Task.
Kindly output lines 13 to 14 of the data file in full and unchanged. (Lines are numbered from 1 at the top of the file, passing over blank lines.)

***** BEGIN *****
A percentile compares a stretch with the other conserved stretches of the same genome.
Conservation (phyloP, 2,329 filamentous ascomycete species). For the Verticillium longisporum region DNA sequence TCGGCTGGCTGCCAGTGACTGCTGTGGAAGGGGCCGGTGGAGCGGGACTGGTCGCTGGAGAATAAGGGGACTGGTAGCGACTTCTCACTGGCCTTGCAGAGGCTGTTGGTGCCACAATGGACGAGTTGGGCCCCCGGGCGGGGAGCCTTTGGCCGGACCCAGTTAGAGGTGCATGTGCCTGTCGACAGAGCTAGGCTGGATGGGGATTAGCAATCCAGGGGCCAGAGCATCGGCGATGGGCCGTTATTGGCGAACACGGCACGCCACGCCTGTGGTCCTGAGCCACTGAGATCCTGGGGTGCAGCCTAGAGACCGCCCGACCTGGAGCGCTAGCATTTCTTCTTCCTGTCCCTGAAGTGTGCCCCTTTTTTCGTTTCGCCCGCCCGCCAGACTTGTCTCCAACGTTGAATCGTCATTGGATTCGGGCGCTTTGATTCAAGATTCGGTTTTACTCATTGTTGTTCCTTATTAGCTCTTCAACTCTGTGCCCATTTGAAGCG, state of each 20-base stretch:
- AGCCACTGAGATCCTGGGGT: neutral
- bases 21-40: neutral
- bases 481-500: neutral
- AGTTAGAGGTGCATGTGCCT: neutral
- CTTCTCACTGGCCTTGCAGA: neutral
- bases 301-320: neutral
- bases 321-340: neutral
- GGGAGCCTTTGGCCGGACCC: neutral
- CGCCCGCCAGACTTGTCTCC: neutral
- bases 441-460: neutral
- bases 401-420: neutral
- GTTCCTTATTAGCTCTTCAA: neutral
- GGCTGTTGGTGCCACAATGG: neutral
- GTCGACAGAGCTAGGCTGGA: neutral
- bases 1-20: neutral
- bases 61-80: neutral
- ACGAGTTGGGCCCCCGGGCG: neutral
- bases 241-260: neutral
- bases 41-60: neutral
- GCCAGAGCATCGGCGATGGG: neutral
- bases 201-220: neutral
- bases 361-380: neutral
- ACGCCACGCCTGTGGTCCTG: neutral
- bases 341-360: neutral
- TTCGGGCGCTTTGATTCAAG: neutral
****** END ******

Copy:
- bases 401-420: neutral
- GTTCCTTATTAGCTCTTCAA: neutral